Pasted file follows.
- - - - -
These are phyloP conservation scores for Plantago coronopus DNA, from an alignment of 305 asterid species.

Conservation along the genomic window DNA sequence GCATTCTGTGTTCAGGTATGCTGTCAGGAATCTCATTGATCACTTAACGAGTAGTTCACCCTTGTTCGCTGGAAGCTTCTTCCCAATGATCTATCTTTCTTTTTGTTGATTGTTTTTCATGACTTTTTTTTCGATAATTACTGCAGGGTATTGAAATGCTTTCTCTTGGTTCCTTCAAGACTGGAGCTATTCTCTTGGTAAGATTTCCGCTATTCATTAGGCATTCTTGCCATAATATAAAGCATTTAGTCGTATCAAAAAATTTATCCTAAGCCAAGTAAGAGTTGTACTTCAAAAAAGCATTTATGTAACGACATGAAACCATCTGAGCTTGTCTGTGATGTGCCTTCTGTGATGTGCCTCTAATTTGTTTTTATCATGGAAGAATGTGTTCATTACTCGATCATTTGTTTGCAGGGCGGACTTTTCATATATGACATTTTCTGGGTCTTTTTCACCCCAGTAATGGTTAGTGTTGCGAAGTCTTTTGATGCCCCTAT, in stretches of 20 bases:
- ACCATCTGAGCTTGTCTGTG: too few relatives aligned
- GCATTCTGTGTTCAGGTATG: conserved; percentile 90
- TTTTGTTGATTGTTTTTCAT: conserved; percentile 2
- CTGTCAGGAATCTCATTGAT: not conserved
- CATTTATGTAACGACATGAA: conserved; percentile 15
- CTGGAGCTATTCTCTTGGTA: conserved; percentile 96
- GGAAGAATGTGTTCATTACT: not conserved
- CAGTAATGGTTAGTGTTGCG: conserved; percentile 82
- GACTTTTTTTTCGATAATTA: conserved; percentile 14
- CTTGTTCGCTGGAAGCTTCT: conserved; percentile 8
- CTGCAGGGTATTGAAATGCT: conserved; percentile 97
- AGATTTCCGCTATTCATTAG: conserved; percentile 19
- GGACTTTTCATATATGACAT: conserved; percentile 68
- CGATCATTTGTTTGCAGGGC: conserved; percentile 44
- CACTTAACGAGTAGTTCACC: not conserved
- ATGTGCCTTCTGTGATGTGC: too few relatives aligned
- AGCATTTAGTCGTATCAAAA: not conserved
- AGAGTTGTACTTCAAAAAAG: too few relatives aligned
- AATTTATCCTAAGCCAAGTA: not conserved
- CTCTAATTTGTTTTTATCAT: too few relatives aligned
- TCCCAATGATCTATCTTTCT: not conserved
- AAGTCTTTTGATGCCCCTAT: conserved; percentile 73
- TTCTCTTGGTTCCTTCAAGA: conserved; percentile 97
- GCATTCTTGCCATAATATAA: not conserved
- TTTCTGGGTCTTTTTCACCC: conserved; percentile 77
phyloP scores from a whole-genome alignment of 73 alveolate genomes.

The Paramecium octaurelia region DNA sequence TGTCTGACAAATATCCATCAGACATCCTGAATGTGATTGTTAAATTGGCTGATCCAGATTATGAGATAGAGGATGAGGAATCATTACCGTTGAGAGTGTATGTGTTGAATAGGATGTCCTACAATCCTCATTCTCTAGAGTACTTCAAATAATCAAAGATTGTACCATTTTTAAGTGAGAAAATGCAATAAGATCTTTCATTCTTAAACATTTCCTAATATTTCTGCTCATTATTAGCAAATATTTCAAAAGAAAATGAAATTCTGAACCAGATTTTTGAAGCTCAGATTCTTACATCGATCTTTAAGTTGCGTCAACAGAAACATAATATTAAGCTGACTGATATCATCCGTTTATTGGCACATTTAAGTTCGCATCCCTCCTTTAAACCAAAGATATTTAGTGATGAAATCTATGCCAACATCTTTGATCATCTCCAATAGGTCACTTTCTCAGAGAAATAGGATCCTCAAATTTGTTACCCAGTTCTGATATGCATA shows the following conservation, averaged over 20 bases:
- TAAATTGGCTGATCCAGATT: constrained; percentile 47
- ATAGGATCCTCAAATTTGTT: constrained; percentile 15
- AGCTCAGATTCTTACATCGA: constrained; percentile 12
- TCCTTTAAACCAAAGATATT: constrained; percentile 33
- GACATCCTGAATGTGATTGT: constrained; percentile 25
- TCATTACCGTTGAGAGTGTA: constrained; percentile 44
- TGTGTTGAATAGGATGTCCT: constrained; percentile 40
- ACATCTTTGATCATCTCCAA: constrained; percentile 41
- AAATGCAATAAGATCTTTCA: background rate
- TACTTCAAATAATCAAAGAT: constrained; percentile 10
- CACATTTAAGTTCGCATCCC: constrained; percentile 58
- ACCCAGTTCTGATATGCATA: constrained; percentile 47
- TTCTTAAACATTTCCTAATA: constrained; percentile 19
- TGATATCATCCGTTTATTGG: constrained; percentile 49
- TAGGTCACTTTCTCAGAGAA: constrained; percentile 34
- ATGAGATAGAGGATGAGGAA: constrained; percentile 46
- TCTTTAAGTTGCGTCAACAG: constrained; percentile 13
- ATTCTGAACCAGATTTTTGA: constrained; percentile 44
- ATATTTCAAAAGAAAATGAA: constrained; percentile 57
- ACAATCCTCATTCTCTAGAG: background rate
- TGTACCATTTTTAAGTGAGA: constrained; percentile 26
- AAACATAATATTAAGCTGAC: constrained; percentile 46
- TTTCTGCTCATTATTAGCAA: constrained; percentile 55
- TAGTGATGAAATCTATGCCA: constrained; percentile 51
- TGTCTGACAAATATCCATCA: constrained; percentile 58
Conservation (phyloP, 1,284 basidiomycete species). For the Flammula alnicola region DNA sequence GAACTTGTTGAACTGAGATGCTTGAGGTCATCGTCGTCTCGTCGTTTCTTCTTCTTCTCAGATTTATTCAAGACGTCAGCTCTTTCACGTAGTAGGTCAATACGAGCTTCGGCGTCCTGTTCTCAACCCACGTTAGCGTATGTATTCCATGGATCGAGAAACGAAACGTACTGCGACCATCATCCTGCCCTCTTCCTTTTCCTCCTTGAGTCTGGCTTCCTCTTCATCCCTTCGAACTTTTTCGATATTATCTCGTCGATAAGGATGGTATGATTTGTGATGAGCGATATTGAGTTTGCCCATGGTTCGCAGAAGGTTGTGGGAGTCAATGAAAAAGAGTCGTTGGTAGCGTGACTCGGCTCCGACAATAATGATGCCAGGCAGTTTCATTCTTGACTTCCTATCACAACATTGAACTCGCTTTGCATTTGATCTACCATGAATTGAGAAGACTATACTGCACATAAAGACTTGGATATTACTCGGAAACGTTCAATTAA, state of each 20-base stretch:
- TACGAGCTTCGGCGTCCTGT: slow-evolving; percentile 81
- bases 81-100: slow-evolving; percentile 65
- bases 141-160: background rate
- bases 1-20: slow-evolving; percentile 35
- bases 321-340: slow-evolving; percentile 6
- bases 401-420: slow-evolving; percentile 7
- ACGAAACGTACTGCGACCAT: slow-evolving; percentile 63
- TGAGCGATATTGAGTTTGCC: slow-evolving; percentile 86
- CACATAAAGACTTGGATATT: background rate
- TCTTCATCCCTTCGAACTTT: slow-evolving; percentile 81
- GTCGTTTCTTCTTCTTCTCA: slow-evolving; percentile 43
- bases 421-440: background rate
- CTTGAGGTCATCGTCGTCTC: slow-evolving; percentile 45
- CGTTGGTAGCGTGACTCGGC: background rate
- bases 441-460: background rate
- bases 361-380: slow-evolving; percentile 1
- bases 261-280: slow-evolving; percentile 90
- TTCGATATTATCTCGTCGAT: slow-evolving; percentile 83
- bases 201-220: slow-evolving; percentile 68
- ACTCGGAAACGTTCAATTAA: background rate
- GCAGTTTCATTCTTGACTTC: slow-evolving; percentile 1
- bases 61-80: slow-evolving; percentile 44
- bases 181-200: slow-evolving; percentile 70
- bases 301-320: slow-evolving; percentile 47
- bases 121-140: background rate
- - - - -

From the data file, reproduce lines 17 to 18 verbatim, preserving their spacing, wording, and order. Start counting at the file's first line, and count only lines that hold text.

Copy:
- CACTTAACGAGTAGTTCACC: not conserved
- ATGTGCCTTCTGTGATGTGC: too few relatives aligned